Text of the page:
Doctor of Philosophy (PhD)


Mass Communication

Document Type



The changes to our socio-technological media environment over the past 30 years have heightened the interest in identity across the social sciences. The spread of networked digital communication technologies and mobile media have increased the urgency for media scholars to better understand how and why individuals consume media as they do. Several media choice scholars have recently started considering how individuals’ identity and self-concept relate to media choice, but have not yet systematically addressed how identity might be related. This dissertation takes the first steps toward advancing an identity-based approach to understanding individual media choice in the 21st century by: 1) Providing a thorough theoretical and conceptual review of identity theory (Burke & Stets, 2009) and the identity process; 2) By discussing media research in the context of identity theory and applying identity theory directly to media research, and; 3) By empirically testing multiple elements of identity theory in two original experimental designs. Results indicate that identity not only affects media choice, it also affects how individuals ascribe meaning to media content.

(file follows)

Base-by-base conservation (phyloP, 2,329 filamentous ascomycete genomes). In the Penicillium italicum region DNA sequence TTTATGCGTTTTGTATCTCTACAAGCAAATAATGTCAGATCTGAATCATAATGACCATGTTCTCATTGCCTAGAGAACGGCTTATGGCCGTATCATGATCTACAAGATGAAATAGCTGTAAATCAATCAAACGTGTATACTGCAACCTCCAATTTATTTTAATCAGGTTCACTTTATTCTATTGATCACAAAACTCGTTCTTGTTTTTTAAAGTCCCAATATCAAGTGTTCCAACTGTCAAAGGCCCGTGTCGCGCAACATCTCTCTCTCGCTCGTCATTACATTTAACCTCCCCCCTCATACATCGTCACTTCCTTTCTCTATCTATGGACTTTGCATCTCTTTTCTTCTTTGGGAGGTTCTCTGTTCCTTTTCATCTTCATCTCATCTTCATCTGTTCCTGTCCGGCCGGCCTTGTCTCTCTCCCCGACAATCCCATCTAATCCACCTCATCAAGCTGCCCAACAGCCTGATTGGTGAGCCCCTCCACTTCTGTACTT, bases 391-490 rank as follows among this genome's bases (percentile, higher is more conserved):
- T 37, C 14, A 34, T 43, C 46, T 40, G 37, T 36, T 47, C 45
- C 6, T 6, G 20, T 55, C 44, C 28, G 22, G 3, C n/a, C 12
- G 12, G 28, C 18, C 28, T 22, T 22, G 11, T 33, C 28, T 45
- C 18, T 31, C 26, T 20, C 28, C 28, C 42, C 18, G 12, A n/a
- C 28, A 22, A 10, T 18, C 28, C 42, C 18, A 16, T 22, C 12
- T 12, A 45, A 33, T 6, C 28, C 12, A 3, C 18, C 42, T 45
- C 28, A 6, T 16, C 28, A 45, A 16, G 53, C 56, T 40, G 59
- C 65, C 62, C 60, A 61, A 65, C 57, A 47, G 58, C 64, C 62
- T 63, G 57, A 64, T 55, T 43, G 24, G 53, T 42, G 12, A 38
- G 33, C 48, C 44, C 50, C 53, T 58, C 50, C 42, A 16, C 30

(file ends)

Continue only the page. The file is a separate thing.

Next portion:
Document Availability at the Time of Submission

Release the entire work immediately for access worldwide.

Committee Chair

Goidel, Robert Kirby